Photography is the art of recording images of objects in a particular time and place. It can be used to document events, record people’s memories, or document the human condition. The history of photography is a complex interplay of artistic traditions and scientific discoveries. Historically, photographers followed the same principles as painters. They interpreted the subject to their liking and waited for the right moment to capture the image.
In the early 19th century, a number of scientists were experimenting with ways to make photographs more efficient. Their methods included the use of different metal plate technologies. However, they never managed to produce permanent silhouettes. Instead, moving objects were rendered blurry and indistinct. These methods had harsh tonal scales.
In 1840, William Henry Fox Talbot had developed a process that allowed him to record images on paper. He was able to create a photographic process by bathing paper in a salt solution. After the paper was soaked, it became light sensitive.
When it was discovered, a number of skeptics wondered whether photography was a forgery. Others were not interested in the medium. Some suggested that it was simply a method of drawing. Still others suggested that it was a ludicrous invention.
Another scientist, Joseph Nicephore Niepce, was a French inventor. He spent several years developing a method to capture light. Eventually, he developed a way to reproduce engravings in sunlight. This process was later referred to as heliography.
Daguerre, a fellow inventor, worked on a method of recording photographs on metal plates. His process was sixty to eighty times faster than Niepce’s heliography. However, it was expensive and messy. A photograph could take a minute or more to create. Since Daguerre’s invention, his method has become a popular and exclusive art form.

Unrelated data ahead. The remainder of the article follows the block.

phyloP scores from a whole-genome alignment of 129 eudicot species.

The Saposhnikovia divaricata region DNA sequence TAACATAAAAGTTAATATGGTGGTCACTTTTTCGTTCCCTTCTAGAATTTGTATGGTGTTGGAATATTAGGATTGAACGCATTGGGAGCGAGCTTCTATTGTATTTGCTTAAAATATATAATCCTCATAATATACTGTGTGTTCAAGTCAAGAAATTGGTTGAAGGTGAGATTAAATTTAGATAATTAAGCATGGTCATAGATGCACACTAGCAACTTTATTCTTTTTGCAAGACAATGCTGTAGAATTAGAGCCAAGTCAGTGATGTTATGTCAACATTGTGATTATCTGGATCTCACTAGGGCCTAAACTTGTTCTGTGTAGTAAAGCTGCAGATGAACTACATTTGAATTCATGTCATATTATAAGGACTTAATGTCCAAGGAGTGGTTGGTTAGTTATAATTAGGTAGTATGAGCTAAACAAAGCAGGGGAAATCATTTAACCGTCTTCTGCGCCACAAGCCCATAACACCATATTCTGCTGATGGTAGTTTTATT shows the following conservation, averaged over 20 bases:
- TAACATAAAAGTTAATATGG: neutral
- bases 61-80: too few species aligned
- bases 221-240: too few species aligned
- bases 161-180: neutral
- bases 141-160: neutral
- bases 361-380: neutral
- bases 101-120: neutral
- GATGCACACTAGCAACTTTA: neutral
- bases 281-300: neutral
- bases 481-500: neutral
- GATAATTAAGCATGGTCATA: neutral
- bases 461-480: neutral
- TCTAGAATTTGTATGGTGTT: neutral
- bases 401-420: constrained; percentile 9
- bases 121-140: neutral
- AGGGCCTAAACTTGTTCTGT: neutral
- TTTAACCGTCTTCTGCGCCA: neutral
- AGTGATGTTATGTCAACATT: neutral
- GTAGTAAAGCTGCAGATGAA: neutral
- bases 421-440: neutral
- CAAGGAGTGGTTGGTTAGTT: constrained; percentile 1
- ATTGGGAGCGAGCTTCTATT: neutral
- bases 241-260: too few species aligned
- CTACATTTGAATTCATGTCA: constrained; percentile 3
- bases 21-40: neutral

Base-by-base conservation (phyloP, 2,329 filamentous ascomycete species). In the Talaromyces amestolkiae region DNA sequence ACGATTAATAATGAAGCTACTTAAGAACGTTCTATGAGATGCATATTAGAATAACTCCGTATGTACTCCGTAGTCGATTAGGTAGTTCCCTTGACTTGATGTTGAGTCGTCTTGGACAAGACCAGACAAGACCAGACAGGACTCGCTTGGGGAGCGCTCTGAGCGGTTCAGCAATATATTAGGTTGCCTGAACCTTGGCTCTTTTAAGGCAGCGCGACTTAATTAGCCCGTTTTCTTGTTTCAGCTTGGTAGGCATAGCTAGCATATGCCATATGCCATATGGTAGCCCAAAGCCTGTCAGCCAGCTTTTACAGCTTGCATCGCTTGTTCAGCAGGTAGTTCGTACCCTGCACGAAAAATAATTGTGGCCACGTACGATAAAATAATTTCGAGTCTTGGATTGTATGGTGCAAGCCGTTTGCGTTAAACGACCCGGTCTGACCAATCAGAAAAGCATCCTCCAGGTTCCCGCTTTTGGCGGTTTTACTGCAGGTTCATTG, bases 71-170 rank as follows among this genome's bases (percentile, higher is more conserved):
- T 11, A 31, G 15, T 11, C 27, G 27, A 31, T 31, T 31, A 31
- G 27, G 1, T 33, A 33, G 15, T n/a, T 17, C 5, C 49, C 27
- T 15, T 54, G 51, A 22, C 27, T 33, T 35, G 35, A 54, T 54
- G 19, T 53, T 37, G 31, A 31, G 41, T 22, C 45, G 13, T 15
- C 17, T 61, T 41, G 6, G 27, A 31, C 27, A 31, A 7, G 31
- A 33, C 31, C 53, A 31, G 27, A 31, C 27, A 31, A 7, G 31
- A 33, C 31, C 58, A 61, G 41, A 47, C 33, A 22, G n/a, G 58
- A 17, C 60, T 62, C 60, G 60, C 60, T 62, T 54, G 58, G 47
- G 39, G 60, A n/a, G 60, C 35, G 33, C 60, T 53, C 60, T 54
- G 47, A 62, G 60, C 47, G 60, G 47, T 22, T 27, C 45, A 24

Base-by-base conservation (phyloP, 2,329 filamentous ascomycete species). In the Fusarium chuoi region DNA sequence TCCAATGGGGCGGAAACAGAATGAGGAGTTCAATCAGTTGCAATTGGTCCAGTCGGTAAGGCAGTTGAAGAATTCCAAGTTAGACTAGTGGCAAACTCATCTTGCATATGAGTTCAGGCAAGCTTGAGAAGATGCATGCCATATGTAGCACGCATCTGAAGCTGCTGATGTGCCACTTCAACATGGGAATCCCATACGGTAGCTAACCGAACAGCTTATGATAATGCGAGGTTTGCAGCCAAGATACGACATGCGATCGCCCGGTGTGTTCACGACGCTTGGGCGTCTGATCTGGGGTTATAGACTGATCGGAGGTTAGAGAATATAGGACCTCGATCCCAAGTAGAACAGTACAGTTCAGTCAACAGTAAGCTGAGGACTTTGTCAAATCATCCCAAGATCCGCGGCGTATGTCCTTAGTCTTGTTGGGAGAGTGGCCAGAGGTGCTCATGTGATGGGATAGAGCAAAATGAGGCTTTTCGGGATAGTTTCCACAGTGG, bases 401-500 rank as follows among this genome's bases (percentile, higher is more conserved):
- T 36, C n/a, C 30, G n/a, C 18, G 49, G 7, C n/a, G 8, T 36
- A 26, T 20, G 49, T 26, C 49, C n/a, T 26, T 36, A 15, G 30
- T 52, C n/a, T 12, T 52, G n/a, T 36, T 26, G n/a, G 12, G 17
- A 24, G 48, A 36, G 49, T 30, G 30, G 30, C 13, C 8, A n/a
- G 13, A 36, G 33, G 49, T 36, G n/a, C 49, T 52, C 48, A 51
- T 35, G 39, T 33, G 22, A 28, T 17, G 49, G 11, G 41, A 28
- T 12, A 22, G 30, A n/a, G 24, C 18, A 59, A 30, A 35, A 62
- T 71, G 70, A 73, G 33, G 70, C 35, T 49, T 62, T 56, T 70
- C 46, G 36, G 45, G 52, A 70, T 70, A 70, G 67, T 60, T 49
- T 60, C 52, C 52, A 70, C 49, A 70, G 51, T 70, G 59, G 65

The next step in the development of photography was a device that could be held by the photographer. While the first camera, the camera obscura, could only accommodate the photographer’s head, it was difficult to carry it around. Thus, photographers would often carry a telephoto lens that was modified to fit their eyes.
An additional technological innovation came in the form of a wet-plate negative. In 1851, Frederick Scoff Archer invented a technique that allowed a glass plate to be coated with light-sensitive silver salts. Silver chloride formed in the paper fibers when the plate was soaked in a salt solution.
As the Industrial Revolution swept through Europe, a number of photographers sought to create a camera that could be carried around easily. These photographers also began adapting lenses manufactured by optical manufacturers. But the technology was not yet ready for commercial exploitation.
Another major technological advancement was the creation of digital cameras. Digital cameras replaced analog cameras. Initially, they were too expensive for the general public. Then, increased competition led to lower prices. Today, digital cameras are available in most places, making them an increasingly popular mode of photography.
Another important contributor to the history of photography was Felix Nadar. As a journalist, Nadar had the opportunity to interview a number of photographers. Many of these interviews revealed his admiration of photo artists. Later, he became a photographer himself. Nadar was fascinated by the way light can be manipulated to create images.